An estimated 26% of people have flat feet, making it a common disorder. With flat feet, as the name suggests, the feet have virtually no arch. This typically occurs when the arches don’t develop in early childhood, but arches can also collapse later in life, leading to flat feet.
Unfortunately, flat feet can impact your overall health in a few different ways, including:
Ongoing Foot Pain
Flat feet can lead to persistent foot pain with day-to-day activities. This is especially true for patients who have rigid flat feet, meaning that the foot is flat even when it’s not bearing weight. Flexible flat feet seem to have an arch when they’re not bearing weight.
Eventually, you may start to experience pain from flat feet with simple activities, like walking. This can make it difficult to maintain a healthy, active lifestyle.
Back and Leg Pain
With flat feet, your body weight isn’t distributed properly over your feet. As a result, your muscles and joints have to step in to keep you on your feet. This added strain on the muscles and joints can lead to pain in various areas of the body, most often including the back and legs.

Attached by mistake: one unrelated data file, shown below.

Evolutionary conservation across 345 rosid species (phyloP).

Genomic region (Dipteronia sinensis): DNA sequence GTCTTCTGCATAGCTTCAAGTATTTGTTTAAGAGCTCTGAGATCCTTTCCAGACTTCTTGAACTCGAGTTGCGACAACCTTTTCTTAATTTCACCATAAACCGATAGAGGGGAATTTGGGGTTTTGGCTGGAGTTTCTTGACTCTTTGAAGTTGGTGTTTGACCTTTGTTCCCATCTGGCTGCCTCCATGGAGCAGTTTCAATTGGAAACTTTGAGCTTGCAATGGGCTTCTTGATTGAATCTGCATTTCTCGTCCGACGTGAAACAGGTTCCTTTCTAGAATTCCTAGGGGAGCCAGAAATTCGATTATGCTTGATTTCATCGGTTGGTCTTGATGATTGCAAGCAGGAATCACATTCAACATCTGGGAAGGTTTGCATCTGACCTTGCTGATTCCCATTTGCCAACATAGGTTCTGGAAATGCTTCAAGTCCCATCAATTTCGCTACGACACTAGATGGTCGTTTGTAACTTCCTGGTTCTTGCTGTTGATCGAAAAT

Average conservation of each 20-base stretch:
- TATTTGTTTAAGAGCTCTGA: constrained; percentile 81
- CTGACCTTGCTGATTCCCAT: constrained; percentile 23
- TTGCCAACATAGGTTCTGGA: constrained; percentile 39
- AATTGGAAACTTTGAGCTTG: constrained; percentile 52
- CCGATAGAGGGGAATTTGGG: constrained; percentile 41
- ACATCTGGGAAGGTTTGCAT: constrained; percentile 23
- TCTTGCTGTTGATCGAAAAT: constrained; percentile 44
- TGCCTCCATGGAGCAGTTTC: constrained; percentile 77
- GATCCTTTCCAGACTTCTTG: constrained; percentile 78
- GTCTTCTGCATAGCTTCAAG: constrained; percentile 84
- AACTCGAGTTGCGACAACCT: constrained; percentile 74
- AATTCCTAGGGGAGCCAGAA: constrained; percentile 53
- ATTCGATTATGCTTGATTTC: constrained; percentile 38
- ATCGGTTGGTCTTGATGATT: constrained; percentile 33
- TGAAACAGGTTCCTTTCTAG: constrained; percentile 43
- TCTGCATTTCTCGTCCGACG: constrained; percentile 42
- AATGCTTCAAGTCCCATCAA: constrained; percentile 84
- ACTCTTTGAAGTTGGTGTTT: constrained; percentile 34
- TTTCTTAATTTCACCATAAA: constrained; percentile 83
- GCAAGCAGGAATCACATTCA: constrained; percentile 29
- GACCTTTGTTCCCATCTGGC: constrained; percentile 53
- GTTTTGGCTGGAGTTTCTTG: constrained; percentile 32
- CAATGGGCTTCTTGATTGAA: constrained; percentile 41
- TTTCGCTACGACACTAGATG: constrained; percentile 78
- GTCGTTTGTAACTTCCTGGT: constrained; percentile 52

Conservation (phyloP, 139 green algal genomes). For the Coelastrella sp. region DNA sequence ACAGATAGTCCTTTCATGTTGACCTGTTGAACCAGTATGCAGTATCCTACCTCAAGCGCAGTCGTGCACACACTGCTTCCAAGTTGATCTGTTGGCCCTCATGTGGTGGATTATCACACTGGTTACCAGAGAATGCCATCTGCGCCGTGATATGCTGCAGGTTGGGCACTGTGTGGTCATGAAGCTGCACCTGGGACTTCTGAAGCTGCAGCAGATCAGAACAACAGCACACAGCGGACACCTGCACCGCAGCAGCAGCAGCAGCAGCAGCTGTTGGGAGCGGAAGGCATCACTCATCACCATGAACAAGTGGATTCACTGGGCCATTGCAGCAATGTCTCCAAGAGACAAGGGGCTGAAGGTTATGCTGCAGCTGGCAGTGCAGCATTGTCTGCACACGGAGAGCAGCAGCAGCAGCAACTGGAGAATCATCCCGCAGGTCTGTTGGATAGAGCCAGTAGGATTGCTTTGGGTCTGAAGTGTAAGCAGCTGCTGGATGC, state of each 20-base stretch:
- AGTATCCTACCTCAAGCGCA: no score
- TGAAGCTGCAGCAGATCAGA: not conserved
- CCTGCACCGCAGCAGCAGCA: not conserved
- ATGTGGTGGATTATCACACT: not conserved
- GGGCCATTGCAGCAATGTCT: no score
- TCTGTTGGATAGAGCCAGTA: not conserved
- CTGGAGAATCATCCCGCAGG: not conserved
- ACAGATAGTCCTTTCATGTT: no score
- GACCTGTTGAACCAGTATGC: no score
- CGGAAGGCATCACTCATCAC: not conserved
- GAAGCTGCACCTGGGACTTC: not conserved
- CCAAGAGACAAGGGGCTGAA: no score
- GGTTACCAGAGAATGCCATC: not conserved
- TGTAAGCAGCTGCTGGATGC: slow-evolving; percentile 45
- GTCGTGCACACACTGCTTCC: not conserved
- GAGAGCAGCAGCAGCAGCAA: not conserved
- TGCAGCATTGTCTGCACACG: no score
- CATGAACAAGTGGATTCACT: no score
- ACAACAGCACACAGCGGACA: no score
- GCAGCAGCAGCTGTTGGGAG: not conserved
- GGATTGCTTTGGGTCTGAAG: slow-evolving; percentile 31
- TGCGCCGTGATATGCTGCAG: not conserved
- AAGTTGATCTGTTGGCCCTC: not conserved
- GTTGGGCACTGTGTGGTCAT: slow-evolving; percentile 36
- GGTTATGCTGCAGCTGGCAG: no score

Many people with flat feet develop abnormal gait to compensate for the disorder. This leads to imbalanced weight distribution, which further exacerbates pain in the feet, back, and legs. Having an abnormal gait also increases your risk of developing other injuries.
Worsened Foot Conditions
If you’re already struggling with conditions that are related to the feet, like bunions, plantar fasciitis, shin splints, or arthritis, flat feet can make them worse. Oftentimes, patients must first address flat feet to resolve the symptoms of these conditions.
If you’re struggling with the symptoms and complications of flat feet, reach out to a podiatrist in your area for medical care.